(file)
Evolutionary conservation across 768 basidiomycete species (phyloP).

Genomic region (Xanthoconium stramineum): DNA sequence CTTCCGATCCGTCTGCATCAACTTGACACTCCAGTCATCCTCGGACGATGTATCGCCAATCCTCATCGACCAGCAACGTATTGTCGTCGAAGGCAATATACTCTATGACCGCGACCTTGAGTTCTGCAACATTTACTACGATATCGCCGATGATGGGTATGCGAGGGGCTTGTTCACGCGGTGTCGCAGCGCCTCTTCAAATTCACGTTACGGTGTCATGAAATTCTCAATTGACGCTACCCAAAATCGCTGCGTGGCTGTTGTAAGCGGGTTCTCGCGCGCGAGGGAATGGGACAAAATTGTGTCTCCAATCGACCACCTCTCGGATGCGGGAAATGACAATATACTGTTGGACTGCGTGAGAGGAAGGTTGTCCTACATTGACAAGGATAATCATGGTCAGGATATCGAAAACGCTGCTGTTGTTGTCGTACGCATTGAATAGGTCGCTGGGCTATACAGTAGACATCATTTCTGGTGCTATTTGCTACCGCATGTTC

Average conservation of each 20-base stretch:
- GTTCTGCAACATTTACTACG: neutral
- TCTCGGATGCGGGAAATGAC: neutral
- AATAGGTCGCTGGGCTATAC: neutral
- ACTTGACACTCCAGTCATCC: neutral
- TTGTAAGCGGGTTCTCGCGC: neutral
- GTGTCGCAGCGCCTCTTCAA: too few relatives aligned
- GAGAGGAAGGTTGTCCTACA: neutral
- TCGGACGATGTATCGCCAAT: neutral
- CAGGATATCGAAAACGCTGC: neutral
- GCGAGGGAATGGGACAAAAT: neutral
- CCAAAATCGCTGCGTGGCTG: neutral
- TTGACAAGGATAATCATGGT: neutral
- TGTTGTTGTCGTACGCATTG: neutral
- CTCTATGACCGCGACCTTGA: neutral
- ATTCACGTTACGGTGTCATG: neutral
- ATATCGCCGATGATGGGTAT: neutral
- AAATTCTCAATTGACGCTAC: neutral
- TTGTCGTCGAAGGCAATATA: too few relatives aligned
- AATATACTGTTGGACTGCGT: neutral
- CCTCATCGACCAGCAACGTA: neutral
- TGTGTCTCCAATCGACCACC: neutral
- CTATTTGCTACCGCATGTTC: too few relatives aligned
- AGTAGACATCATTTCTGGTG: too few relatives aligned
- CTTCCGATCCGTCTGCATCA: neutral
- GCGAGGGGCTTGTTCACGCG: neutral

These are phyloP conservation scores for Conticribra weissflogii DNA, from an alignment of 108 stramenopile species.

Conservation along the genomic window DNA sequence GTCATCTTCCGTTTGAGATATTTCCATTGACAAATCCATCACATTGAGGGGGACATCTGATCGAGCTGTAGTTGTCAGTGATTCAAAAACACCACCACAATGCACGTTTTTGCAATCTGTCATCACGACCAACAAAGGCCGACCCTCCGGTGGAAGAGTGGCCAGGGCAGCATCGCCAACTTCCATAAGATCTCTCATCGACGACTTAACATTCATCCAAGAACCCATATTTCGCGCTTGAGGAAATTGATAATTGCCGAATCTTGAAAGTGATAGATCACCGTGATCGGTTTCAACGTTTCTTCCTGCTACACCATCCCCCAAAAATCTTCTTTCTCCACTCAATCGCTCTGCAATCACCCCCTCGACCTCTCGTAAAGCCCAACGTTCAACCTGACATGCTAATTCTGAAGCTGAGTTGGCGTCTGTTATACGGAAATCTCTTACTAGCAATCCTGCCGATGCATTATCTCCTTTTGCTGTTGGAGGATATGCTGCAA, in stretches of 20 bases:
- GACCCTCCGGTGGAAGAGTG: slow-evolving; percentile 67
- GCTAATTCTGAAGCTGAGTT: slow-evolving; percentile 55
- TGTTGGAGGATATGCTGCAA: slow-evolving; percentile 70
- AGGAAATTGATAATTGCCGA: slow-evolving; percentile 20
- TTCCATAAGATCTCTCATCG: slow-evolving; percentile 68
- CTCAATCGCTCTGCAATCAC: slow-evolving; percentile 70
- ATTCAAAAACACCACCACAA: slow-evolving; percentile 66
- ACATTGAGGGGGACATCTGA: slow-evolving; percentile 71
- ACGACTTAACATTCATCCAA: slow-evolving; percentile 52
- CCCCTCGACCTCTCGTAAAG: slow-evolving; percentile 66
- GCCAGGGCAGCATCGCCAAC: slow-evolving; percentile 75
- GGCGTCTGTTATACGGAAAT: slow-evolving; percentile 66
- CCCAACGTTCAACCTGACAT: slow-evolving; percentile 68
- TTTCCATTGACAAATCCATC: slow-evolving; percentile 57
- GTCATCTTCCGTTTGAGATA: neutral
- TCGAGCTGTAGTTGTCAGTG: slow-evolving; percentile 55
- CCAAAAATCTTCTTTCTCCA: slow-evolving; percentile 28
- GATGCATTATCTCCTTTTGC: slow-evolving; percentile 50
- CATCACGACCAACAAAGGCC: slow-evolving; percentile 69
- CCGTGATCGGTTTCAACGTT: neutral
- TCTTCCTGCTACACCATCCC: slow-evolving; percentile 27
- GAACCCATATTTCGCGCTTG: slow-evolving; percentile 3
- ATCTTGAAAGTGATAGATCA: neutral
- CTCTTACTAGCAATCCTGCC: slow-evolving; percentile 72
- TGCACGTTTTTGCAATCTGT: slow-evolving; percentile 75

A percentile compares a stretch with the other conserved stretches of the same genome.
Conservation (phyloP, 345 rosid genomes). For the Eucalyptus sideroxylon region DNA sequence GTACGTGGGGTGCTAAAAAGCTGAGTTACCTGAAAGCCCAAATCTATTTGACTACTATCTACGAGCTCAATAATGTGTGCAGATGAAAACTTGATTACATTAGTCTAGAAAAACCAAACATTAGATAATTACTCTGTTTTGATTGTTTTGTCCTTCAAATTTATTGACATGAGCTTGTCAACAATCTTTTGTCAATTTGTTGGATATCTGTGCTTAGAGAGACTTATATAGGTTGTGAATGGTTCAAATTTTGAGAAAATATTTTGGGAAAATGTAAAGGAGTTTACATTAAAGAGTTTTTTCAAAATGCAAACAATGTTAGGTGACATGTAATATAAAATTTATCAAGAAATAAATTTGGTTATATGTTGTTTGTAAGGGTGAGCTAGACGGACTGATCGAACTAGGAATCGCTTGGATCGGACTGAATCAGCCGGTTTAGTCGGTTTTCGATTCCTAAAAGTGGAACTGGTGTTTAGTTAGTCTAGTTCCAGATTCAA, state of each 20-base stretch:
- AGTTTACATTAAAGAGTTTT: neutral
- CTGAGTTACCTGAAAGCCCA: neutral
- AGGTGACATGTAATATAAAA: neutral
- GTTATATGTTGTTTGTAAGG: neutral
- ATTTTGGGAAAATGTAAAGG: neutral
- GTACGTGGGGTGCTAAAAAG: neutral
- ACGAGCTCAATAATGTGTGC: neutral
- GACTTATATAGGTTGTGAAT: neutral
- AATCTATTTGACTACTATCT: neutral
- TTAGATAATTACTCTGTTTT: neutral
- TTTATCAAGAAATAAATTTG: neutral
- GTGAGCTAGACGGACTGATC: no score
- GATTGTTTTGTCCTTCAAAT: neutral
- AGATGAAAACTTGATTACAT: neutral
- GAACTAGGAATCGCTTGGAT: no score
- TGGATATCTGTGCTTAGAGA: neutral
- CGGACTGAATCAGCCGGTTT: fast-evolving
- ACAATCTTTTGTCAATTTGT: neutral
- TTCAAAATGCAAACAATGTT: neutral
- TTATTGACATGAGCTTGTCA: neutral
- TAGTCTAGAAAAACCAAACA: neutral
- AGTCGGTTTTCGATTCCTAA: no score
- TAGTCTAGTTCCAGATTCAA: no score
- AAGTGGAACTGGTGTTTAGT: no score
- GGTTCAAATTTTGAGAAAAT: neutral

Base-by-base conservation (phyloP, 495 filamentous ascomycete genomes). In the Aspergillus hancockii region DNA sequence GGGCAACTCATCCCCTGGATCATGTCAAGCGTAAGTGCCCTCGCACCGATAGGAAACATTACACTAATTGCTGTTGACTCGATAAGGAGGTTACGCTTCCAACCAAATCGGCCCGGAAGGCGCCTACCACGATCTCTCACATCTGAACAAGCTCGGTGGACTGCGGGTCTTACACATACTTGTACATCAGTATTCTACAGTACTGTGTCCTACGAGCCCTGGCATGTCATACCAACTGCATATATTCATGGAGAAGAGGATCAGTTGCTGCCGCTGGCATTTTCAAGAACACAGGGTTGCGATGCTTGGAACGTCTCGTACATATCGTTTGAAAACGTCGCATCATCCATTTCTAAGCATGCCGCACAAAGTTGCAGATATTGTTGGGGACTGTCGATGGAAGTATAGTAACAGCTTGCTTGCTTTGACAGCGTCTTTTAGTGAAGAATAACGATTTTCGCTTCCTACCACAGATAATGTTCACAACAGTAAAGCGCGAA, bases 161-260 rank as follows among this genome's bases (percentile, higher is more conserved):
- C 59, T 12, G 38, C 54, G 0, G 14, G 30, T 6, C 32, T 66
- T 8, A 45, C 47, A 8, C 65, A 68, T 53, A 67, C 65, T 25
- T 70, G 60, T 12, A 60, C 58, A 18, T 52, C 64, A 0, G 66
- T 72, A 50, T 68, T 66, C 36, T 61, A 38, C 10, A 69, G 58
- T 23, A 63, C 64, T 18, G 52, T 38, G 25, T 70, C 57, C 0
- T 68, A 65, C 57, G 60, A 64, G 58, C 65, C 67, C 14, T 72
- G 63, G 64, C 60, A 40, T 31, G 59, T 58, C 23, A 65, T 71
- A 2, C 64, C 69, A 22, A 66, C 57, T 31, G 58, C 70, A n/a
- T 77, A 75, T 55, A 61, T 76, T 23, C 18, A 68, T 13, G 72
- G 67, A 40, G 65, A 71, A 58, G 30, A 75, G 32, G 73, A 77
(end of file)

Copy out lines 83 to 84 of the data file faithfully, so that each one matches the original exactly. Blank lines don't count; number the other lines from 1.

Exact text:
Base-by-base conservation (phyloP, 495 filamentous ascomycete genomes). In the Aspergillus hancockii region DNA sequence GGGCAACTCATCCCCTGGATCATGTCAAGCGTAAGTGCCCTCGCACCGATAGGAAACATTACACTAATTGCTGTTGACTCGATAAGGAGGTTACGCTTCCAACCAAATCGGCCCGGAAGGCGCCTACCACGATCTCTCACATCTGAACAAGCTCGGTGGACTGCGGGTCTTACACATACTTGTACATCAGTATTCTACAGTACTGTGTCCTACGAGCCCTGGCATGTCATACCAACTGCATATATTCATGGAGAAGAGGATCAGTTGCTGCCGCTGGCATTTTCAAGAACACAGGGTTGCGATGCTTGGAACGTCTCGTACATATCGTTTGAAAACGTCGCATCATCCATTTCTAAGCATGCCGCACAAAGTTGCAGATATTGTTGGGGACTGTCGATGGAAGTATAGTAACAGCTTGCTTGCTTTGACAGCGTCTTTTAGTGAAGAATAACGATTTTCGCTTCCTACCACAGATAATGTTCACAACAGTAAAGCGCGAA, bases 161-260 rank as follows among this genome's bases (percentile, higher is more conserved):
- C 59, T 12, G 38, C 54, G 0, G 14, G 30, T 6, C 32, T 66